That is one of the areas where human rights questions do have an effect. We would very much like to expand our military to military relationship to include the sale of arms, but until we are more comfortable with the human rights situation in Vietnam, that’s just not going to be possible.
According to annual State Department reports for the years 2007 to 2010, the U.S. licensed the export of $98.5 million of defense articles and $3.7 million of defense services to Vietnam. In response to Vietnam’s submission of letters of request under the Foreign Military Sales program, the State Department approved Foreign Military Financing for Vietnam’s acquisition of helicopter spare parts and ship radios.
In August 2011, Senator Jim Webb revealed that the U.S. Department of Defense and Vietnam’s Ministry of National Defense had held “careful but positive” discussions on lifting the restrictions on the sale of military technology to Vietnam. No further details were made available.
Over the next three years Vietnam conducted a concerted lobbying campaign at the highest level to get the United States to end its arms embargo. In June 2012, for example, when Secretary of Defense Leon Panetta visited Hanoi, both Defense Minister Thanh and Prime Minister Nguyen Tan Dung pressed for the lifting of the embargo. In July 2014, President Truong Tan Sang lobbied former President Bill Clinton for an end to the arms embargo during the latter’s visit to Hanoi.
The partial lifting of the ban to permit the sale of lethal maritime security and surveillance capabilities on a case by case basis raises the question of what Vietnam will ask for. In January 2012, prior to the lifting of the partial ban, Vietnam provided a “wish list” of military weapons it would like to acquire to visiting Senators John McCain and Joseph Lieberman while they were in Hanoi. No details were made public.
Shortly after the visit by the two senators, there were media references to Vietnam’s interest in acquiring demining technology. More significantly, it was reported that Vietnam was interested in developing an anti-submarine warfare capability and had shown interest in procuring the Lockheed Martin P-3 Orion with advanced sonar detection equipment. Vietnam wanted the P-3 to protect its Exclusive Economic Zone in the South China Sea and to detect Chinese submarines operating in its waters.
In June 2012, Vietnam’s Defense Minister addressed a joint press conference with Secretary Panetta in Hanoi. Thanh provided the first general indication of what Vietnam would like to acquire. He stated:
Once the lethal weapons restrictions are lifted, Vietnam has the demand to buy some [items] from the United States, firstly to repair, to overhaul, the weapons that are left from the war. After that depends on the financial capacity and demands of our military. We will choose to buy… certain kinds of weapons for the process of modernization of our military.
Present U.S. policy prohibits the licensing or sale of a variety of weapons, “non-lethal crowd control defense articles and defense services, and night vision devises to end users with a role in ground security.” The changed U.S. policy is aimed at bolstering Vietnam’s Coast Guard by providing patrol boats, coastal radar and maritime surveillance aircraft. It has yet to be determined what defensive armaments will be permitted for these platforms.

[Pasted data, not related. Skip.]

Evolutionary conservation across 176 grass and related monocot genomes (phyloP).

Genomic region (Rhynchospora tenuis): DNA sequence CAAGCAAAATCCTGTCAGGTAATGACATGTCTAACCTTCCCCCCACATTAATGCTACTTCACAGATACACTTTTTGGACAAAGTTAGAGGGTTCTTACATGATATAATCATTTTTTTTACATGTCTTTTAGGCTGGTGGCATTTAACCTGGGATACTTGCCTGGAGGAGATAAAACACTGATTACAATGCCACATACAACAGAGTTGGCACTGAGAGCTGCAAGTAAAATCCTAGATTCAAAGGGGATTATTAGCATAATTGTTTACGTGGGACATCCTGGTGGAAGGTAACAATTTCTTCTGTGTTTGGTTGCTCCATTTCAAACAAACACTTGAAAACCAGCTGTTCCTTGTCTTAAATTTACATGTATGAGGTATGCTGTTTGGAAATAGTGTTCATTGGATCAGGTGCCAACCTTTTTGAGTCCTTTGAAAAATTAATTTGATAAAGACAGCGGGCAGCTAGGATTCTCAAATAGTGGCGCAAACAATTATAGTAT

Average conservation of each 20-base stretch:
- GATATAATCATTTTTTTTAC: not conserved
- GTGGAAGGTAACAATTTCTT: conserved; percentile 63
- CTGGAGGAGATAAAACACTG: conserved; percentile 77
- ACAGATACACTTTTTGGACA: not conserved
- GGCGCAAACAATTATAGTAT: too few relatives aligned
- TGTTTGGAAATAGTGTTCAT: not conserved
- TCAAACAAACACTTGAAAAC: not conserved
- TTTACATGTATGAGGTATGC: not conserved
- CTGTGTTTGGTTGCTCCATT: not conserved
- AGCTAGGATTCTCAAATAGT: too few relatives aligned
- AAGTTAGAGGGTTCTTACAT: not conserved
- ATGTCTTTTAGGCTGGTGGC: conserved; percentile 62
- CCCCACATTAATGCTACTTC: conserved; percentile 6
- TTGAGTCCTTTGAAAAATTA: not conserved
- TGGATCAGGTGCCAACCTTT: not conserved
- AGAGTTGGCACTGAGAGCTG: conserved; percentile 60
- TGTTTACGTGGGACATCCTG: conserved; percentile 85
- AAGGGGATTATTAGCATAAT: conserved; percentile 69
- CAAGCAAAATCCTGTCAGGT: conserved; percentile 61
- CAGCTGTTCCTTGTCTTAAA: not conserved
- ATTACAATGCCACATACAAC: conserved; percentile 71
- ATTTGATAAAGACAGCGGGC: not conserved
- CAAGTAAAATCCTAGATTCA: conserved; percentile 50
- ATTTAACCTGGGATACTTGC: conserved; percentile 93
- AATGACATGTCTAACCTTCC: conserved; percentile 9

Two conclusions can be drawn from the partial lifting of the U.S. arms embargo. First, the United States policy to counter Chinese assertiveness in the South China Sea has moved beyond diplomatic rhetoric and support for international law to a strategy that now embraces arming littoral states to defend themselves in their maritime domain.
This shift in U.S. policy is designed to beef up the maritime defense capabilities of littoral states to deter – if not respond to – Chinese assertiveness without directly dragging the United States into a naval confrontation with China. In the case of Vietnam, U.S. officials have made clear that their priority is to enhance the capabilities of the Vietnam Coast Guard to defend itself. This is because China has chosen to employ its Coast Guard, other civilian maritime enforcement agencies, and fishing fleet to advance its sovereignty claims.
Second, the change in U.S. policy also has the effect of undercutting party conservatives in Vietnam who oppose stepping up defense and security cooperation with the United States.
In the past party conservatives challenged other party members who wanted to step up integration with the United States by asking, “What has the United States done for Vietnam?” Party conservatives advanced a three point agenda of demanding more U.S. funds to clean up Agent Orange hot spots, more U.S. assistance in identifying the remains of Vietnamese soldiers missing-in-action in the Vietnam War, and an end to the arms embargo.
The United States has taken steps to address the first two issues. The partial lifting of the arms embargo addresses the third concern. The ball is now back in Vietnam’s court.
Party conservatives must now decide whether or not they should accept the U.S. offer to provide defensive weapons for maritime security. Party conservatives could argue that the partial lifting of arms sales does not go far enough and that the linkage between progress on human rights and the removal of further restrictions is unacceptable. In this case party conservatives are likely to press for a complete end to all U.S. restrictions on arms sale. Conservative opposition could have the effect of limiting Vietnam’s acquisitions of U.S. arms.
On the other hand, if party conservatives accept the partial lifting of the arms embargo they could test the U.S. by requesting the most advanced weapon systems on any patrol boats and aircraft that they order.